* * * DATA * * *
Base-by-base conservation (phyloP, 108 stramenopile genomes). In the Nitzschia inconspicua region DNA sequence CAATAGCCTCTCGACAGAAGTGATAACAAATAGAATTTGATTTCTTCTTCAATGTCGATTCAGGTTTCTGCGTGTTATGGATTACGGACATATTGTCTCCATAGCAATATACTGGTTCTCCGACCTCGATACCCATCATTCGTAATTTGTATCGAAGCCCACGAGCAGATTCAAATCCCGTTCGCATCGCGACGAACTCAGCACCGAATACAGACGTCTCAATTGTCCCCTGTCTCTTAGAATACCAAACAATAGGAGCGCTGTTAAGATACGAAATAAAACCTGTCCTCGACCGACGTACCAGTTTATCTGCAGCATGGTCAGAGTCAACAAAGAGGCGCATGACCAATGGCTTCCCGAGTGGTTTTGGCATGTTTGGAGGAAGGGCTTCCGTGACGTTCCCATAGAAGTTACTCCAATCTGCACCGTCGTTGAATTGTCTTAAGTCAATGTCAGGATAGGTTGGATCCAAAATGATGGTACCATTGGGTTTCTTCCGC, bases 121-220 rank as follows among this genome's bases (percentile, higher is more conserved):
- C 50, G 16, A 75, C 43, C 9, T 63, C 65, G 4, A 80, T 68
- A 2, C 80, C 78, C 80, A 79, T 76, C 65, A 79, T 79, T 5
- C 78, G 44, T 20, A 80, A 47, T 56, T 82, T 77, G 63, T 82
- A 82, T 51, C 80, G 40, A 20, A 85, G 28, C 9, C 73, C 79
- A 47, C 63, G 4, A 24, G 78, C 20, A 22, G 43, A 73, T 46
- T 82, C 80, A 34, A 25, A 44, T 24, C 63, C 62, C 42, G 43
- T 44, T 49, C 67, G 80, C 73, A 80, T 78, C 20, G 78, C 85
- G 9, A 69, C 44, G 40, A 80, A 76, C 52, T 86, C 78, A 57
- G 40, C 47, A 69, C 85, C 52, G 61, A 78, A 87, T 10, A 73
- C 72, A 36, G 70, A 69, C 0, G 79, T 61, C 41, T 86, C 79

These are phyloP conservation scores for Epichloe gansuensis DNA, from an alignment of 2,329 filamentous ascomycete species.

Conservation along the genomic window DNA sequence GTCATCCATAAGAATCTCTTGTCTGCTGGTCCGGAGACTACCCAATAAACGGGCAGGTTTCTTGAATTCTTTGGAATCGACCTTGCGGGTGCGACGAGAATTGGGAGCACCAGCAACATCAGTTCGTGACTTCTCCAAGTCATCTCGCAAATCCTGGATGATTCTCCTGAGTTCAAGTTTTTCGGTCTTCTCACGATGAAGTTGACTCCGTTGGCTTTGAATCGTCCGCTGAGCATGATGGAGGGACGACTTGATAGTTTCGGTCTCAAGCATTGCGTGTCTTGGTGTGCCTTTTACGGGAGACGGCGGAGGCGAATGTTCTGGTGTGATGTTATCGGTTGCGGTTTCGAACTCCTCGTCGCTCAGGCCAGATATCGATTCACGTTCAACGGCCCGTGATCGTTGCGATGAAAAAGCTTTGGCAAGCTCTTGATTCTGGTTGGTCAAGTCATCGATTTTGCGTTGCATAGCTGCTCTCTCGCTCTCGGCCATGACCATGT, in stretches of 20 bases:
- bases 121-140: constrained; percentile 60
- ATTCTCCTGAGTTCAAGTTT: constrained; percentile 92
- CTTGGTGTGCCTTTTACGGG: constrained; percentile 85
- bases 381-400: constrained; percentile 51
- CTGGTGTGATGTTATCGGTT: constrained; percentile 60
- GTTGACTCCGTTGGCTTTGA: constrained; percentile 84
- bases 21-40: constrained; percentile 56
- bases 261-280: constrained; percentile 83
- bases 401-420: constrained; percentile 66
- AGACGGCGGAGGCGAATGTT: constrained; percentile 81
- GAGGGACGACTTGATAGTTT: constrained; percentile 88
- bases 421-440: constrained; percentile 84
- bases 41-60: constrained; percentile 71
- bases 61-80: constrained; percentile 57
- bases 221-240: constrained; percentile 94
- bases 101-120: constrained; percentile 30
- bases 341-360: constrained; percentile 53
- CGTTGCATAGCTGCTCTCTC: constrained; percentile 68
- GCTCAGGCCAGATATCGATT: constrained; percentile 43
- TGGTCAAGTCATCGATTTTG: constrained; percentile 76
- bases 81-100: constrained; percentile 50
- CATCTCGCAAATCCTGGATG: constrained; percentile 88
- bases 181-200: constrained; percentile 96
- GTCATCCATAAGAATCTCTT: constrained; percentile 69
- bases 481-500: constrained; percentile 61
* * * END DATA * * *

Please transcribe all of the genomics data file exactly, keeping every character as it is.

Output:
Base-by-base conservation (phyloP, 108 stramenopile genomes). In the Nitzschia inconspicua region DNA sequence CAATAGCCTCTCGACAGAAGTGATAACAAATAGAATTTGATTTCTTCTTCAATGTCGATTCAGGTTTCTGCGTGTTATGGATTACGGACATATTGTCTCCATAGCAATATACTGGTTCTCCGACCTCGATACCCATCATTCGTAATTTGTATCGAAGCCCACGAGCAGATTCAAATCCCGTTCGCATCGCGACGAACTCAGCACCGAATACAGACGTCTCAATTGTCCCCTGTCTCTTAGAATACCAAACAATAGGAGCGCTGTTAAGATACGAAATAAAACCTGTCCTCGACCGACGTACCAGTTTATCTGCAGCATGGTCAGAGTCAACAAAGAGGCGCATGACCAATGGCTTCCCGAGTGGTTTTGGCATGTTTGGAGGAAGGGCTTCCGTGACGTTCCCATAGAAGTTACTCCAATCTGCACCGTCGTTGAATTGTCTTAAGTCAATGTCAGGATAGGTTGGATCCAAAATGATGGTACCATTGGGTTTCTTCCGC, bases 121-220 rank as follows among this genome's bases (percentile, higher is more conserved):
- C 50, G 16, A 75, C 43, C 9, T 63, C 65, G 4, A 80, T 68
- A 2, C 80, C 78, C 80, A 79, T 76, C 65, A 79, T 79, T 5
- C 78, G 44, T 20, A 80, A 47, T 56, T 82, T 77, G 63, T 82
- A 82, T 51, C 80, G 40, A 20, A 85, G 28, C 9, C 73, C 79
- A 47, C 63, G 4, A 24, G 78, C 20, A 22, G 43, A 73, T 46
- T 82, C 80, A 34, A 25, A 44, T 24, C 63, C 62, C 42, G 43
- T 44, T 49, C 67, G 80, C 73, A 80, T 78, C 20, G 78, C 85
- G 9, A 69, C 44, G 40, A 80, A 76, C 52, T 86, C 78, A 57
- G 40, C 47, A 69, C 85, C 52, G 61, A 78, A 87, T 10, A 73
- C 72, A 36, G 70, A 69, C 0, G 79, T 61, C 41, T 86, C 79

These are phyloP conservation scores for Epichloe gansuensis DNA, from an alignment of 2,329 filamentous ascomycete species.

Conservation along the genomic window DNA sequence GTCATCCATAAGAATCTCTTGTCTGCTGGTCCGGAGACTACCCAATAAACGGGCAGGTTTCTTGAATTCTTTGGAATCGACCTTGCGGGTGCGACGAGAATTGGGAGCACCAGCAACATCAGTTCGTGACTTCTCCAAGTCATCTCGCAAATCCTGGATGATTCTCCTGAGTTCAAGTTTTTCGGTCTTCTCACGATGAAGTTGACTCCGTTGGCTTTGAATCGTCCGCTGAGCATGATGGAGGGACGACTTGATAGTTTCGGTCTCAAGCATTGCGTGTCTTGGTGTGCCTTTTACGGGAGACGGCGGAGGCGAATGTTCTGGTGTGATGTTATCGGTTGCGGTTTCGAACTCCTCGTCGCTCAGGCCAGATATCGATTCACGTTCAACGGCCCGTGATCGTTGCGATGAAAAAGCTTTGGCAAGCTCTTGATTCTGGTTGGTCAAGTCATCGATTTTGCGTTGCATAGCTGCTCTCTCGCTCTCGGCCATGACCATGT, in stretches of 20 bases:
- bases 121-140: constrained; percentile 60
- ATTCTCCTGAGTTCAAGTTT: constrained; percentile 92
- CTTGGTGTGCCTTTTACGGG: constrained; percentile 85
- bases 381-400: constrained; percentile 51
- CTGGTGTGATGTTATCGGTT: constrained; percentile 60
- GTTGACTCCGTTGGCTTTGA: constrained; percentile 84
- bases 21-40: constrained; percentile 56
- bases 261-280: constrained; percentile 83
- bases 401-420: constrained; percentile 66
- AGACGGCGGAGGCGAATGTT: constrained; percentile 81
- GAGGGACGACTTGATAGTTT: constrained; percentile 88
- bases 421-440: constrained; percentile 84
- bases 41-60: constrained; percentile 71
- bases 61-80: constrained; percentile 57
- bases 221-240: constrained; percentile 94
- bases 101-120: constrained; percentile 30
- bases 341-360: constrained; percentile 53
- CGTTGCATAGCTGCTCTCTC: constrained; percentile 68
- GCTCAGGCCAGATATCGATT: constrained; percentile 43
- TGGTCAAGTCATCGATTTTG: constrained; percentile 76
- bases 81-100: constrained; percentile 50
- CATCTCGCAAATCCTGGATG: constrained; percentile 88
- bases 181-200: constrained; percentile 96
- GTCATCCATAAGAATCTCTT: constrained; percentile 69
- bases 481-500: constrained; percentile 61